US chipmaker Micron has run into trouble in a court battle in China, according to one of its rivals.
A Chinese court has temporarily barred Micron ( from selling 26 products in the country including memory chips, memory sticks and hard drives, Taiwan’s )United Microelectronics Corporation ( said in a statement late Tuesday. )
UMC filed patent infringement lawsuits against Micron in China in January.
A spokesman for Micron, which is based in Idaho, said Wednesday that the company hasn’t yet received the court order and won’t comment until it does.
The court, in the southeastern city of Fuzhou, didn’t respond to requests for comment.
Shares in Micron dropped more than 5% in New York on Tuesday. UMC shares jumped more than 3% in morning trading in Taiwan on Wednesday but ended the day flat.
The ruling comes in the middle of a clash between the United States and China over trade and technology. The two countries are set to impose new tariffs on tens of billions of dollar’s of each other’s products on Friday. Washington says the measures are a response to intellectual property theft by China.
Several companies and high-profile deals have become bargaining chips in the dispute.
Beijing is holding up US chipmaker Qualcomm’s ( proposed $ 44 billion takeover of )NXP Semiconductors (. The deal has been approved by regulators in eight other jurisdictions including the European Union and South Korea. Only China has not yet cleared it on antitrust grounds. )
The delay in approving the deal has coincided with uncertainty over the fate of Chinese smartphone and telecommunications company ZTE (. )
ZTE has been in crisis since April, when the US Commerce Department banned American companies from selling vital components to the Chinese firm, including chips. It said ZTE had breached the terms of an earlier agreement concerning the company’s violation of sanctions on North Korea and Iran.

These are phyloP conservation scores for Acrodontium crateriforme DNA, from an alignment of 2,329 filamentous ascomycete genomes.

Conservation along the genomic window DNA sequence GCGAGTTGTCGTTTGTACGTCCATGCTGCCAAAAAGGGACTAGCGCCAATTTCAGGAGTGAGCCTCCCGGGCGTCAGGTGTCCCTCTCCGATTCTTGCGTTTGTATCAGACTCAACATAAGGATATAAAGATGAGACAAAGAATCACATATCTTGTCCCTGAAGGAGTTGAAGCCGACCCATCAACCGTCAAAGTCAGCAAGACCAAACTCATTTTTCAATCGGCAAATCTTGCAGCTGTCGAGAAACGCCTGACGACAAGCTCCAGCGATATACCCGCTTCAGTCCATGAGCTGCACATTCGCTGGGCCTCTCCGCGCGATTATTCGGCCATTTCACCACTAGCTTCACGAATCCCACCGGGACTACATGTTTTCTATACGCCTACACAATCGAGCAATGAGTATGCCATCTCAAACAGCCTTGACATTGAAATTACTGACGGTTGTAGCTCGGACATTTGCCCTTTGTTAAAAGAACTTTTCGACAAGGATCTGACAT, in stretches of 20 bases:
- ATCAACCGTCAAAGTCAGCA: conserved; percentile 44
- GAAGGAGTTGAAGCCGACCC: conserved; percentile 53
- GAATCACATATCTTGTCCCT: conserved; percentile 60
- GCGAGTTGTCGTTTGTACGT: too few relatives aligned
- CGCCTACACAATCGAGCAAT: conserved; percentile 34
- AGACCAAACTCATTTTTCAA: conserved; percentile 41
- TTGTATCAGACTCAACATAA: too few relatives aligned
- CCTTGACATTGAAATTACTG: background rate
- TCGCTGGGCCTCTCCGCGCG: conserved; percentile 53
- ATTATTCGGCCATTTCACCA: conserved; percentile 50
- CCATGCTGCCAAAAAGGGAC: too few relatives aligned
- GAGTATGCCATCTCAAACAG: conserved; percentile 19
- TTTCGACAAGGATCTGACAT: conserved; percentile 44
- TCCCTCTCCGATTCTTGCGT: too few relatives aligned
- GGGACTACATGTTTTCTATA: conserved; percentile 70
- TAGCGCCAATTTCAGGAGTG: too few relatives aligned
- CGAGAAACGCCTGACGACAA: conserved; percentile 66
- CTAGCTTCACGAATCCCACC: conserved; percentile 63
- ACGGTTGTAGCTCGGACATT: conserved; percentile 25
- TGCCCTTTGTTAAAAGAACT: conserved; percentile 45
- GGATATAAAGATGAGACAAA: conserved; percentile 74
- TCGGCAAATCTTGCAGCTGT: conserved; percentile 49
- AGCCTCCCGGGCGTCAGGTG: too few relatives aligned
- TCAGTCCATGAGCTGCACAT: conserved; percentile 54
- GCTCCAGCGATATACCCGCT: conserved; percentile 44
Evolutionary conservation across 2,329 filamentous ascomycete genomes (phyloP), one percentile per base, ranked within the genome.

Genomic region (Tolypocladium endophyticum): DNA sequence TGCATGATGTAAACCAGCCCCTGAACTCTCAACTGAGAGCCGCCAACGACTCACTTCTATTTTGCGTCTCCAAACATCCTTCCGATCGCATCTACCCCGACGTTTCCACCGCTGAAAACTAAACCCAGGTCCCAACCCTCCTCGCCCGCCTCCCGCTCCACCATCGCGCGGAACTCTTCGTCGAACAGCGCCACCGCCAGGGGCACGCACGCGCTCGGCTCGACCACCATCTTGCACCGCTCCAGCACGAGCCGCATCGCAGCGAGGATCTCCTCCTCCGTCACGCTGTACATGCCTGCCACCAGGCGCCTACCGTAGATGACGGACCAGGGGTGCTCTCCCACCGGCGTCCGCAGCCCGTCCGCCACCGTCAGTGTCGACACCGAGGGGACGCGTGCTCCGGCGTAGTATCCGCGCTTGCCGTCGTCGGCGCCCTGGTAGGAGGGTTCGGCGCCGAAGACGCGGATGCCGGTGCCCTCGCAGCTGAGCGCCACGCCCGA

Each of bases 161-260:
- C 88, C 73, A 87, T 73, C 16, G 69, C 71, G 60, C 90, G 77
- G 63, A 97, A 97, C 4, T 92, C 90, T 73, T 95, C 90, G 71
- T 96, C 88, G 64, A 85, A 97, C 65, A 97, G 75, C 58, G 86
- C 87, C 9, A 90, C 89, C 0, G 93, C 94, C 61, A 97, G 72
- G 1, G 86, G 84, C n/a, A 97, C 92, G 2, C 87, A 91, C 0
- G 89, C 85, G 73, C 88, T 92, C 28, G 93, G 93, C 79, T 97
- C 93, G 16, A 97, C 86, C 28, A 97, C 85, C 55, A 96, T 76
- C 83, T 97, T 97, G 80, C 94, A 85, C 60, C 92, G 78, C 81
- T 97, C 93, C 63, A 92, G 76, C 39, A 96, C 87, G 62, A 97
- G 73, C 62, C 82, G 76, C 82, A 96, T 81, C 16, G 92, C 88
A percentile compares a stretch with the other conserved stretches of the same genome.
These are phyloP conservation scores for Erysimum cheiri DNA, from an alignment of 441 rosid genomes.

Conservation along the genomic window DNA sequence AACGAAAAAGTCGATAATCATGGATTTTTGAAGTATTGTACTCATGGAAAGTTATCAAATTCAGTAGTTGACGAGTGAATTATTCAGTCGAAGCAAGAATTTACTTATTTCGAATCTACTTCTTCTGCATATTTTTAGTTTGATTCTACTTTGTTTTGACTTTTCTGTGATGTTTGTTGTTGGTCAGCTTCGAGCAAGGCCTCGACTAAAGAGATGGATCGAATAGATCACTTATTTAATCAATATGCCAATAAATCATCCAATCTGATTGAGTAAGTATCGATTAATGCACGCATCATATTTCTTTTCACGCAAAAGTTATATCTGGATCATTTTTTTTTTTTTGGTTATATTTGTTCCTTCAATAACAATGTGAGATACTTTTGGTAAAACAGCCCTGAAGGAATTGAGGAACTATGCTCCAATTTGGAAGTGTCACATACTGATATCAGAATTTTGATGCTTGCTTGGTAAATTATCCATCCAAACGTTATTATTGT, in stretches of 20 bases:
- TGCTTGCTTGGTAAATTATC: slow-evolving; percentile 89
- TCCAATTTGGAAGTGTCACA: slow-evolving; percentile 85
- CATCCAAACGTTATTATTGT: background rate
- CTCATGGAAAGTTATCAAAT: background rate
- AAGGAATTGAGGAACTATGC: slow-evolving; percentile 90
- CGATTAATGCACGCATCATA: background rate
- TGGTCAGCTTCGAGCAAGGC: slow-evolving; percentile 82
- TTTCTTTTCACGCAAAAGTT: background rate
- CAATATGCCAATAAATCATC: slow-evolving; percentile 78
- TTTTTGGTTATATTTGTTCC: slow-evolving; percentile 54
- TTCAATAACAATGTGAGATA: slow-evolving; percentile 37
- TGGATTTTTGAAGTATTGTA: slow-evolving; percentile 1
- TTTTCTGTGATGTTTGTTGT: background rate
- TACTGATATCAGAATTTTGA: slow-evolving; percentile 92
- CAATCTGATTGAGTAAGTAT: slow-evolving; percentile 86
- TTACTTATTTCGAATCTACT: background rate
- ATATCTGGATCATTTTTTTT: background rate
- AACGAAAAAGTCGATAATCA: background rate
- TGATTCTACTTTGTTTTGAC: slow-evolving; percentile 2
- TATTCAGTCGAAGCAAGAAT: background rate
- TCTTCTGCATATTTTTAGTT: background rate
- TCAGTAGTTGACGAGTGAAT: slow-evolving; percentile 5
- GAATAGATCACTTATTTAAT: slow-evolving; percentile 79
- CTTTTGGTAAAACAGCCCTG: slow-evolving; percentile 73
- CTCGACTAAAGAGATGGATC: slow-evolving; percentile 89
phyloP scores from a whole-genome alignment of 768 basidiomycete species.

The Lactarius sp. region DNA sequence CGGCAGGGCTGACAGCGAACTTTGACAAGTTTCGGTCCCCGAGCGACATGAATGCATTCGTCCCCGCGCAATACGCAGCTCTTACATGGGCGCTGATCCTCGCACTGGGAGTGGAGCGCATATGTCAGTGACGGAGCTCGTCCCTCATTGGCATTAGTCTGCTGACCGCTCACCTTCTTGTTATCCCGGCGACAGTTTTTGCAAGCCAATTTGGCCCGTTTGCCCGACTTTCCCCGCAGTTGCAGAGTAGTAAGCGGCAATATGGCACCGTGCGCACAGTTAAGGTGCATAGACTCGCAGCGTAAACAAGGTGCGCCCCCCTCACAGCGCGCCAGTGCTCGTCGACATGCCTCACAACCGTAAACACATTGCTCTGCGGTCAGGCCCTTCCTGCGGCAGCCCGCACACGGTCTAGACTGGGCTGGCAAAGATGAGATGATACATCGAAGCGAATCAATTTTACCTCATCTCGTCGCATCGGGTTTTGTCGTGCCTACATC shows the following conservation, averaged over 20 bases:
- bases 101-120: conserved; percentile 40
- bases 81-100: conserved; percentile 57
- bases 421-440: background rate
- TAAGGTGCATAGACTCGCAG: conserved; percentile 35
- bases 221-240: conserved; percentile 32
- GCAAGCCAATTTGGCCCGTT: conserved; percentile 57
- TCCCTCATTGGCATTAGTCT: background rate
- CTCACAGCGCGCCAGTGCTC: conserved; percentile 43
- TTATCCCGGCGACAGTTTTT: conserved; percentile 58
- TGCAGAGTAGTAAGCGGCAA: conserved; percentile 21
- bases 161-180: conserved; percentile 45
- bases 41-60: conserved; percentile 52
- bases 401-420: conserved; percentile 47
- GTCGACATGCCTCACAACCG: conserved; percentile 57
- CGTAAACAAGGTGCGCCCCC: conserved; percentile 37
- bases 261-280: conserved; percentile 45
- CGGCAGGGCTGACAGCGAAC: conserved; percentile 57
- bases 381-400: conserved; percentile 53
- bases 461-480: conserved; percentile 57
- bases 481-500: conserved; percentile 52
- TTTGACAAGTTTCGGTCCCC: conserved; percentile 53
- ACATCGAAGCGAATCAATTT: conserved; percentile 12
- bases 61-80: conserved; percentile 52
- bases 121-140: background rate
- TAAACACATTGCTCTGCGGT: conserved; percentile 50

The Trump administration struck a new deal with the company in June to end the ban in exchange for an additional fine and a drastic management overhaul. But ZTE still faces an uncertain future, and some members of Congress are seeking to keep the ban in place.
China wants more homegrown chips
The ZTE crisis has intensified China’s desire to slash its dependence on foreign-made computer chips. China buys far more chips than any other country, and about 90% came from foreign companies last year, according to technology consultancy International Business Strategies.
But there are concerns about how Chinese companies are obtaining the technology needed to develop a homegrown semiconductor industry.
Micron and UMC are also battling it out in Californian courts. Micron filed a lawsuit in December alleging UMC stole Micron’s intellectual property and gave it to a Chinese firm, Fujian Jinhua Integrated Circuit.
UMC denies the allegations, and has filed to have the California case dismissed.
Micron was one of three big foreign chipmakers whose offices in China were visited last month by investigators from a Chinese market regulator. One of the other companies, South Korea’s SK Hynix, said the investigation is over suspected price fixing.
— Serenitie Wang contributed to this report.